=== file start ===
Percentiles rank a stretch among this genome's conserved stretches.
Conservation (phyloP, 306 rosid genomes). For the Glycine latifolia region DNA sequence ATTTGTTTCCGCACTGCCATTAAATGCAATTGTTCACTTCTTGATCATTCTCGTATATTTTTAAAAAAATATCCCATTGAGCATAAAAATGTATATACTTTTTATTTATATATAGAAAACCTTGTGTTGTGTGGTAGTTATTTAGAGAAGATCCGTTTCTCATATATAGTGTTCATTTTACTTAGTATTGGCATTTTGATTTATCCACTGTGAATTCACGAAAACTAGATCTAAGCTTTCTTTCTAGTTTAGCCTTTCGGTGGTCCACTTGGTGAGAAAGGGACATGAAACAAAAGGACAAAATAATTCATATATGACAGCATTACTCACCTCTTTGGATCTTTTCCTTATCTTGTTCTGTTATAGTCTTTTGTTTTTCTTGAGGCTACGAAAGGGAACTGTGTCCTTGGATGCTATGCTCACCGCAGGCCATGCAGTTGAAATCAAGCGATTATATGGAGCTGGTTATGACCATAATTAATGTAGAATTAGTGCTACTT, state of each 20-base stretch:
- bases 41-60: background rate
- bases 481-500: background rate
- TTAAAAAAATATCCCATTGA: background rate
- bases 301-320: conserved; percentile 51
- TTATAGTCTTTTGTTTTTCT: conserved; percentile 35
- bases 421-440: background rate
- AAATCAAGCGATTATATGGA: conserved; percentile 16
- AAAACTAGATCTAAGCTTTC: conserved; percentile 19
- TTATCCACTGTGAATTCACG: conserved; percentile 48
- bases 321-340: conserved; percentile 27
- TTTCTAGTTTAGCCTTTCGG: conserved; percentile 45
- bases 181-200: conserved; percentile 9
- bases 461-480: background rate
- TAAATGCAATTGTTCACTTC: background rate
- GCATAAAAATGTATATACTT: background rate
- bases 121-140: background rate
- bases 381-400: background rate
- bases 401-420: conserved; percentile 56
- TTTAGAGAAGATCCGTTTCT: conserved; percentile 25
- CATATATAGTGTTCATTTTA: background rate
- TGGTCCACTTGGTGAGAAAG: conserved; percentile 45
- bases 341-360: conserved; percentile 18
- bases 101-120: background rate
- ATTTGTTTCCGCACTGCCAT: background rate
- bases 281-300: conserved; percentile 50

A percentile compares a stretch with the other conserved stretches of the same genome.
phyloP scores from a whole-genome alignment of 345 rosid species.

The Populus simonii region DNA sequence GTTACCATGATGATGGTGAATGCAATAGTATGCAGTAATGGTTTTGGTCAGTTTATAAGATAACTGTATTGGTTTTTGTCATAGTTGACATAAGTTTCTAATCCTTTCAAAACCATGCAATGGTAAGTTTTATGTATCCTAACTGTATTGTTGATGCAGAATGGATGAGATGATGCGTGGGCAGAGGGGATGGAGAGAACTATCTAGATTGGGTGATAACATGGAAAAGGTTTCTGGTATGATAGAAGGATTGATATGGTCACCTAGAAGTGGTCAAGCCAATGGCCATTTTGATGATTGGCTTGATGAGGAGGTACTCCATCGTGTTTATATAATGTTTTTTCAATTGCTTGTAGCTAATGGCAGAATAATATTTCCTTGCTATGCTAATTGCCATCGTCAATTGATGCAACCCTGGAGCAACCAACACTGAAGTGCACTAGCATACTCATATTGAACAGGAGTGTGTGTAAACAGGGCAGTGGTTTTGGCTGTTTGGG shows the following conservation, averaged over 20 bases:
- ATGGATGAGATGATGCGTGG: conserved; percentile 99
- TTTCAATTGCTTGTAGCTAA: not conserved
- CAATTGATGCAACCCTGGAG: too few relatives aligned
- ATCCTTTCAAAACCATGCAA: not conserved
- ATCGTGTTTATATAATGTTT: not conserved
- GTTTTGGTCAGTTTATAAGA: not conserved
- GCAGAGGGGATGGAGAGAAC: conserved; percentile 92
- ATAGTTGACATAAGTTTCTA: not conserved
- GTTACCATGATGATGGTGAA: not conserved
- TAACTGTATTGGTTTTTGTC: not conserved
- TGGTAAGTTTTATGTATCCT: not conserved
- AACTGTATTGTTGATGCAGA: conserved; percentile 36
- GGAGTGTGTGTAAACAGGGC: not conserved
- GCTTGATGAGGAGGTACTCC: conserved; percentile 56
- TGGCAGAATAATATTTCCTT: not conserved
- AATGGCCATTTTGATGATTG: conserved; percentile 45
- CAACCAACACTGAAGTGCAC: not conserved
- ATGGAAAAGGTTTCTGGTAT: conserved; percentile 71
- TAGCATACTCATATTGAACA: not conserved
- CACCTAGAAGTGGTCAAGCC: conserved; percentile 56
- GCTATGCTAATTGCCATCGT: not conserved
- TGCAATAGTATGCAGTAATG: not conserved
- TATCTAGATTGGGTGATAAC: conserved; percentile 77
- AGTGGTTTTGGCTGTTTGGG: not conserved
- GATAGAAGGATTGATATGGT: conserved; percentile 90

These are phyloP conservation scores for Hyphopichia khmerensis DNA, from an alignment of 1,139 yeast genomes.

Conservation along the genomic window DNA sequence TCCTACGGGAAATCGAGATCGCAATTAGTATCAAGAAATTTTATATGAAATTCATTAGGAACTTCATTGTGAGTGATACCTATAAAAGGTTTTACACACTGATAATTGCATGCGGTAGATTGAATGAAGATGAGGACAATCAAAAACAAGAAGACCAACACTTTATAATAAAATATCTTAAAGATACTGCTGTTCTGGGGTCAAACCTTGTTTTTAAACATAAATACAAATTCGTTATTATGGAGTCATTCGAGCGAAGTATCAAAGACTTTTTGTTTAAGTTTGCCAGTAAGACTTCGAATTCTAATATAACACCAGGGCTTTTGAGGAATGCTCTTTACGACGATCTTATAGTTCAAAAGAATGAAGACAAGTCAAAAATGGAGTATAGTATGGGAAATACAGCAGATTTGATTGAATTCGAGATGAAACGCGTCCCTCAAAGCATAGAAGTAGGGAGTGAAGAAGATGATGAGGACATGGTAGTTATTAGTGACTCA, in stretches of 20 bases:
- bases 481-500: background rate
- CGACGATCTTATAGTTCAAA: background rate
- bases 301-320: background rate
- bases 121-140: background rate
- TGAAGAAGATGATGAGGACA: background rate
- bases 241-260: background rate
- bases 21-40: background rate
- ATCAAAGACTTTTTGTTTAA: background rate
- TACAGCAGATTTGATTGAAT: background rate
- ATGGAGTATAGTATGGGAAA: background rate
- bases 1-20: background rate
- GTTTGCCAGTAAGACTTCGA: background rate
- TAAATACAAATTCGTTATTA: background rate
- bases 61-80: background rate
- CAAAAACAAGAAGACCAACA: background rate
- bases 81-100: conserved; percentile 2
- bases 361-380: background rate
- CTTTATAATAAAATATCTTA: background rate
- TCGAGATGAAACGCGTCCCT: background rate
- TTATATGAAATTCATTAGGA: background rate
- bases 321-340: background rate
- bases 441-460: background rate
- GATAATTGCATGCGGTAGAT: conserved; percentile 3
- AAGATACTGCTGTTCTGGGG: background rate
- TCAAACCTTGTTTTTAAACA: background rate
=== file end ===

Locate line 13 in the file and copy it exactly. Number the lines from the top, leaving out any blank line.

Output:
- TTTCTAGTTTAGCCTTTCGG: conserved; percentile 45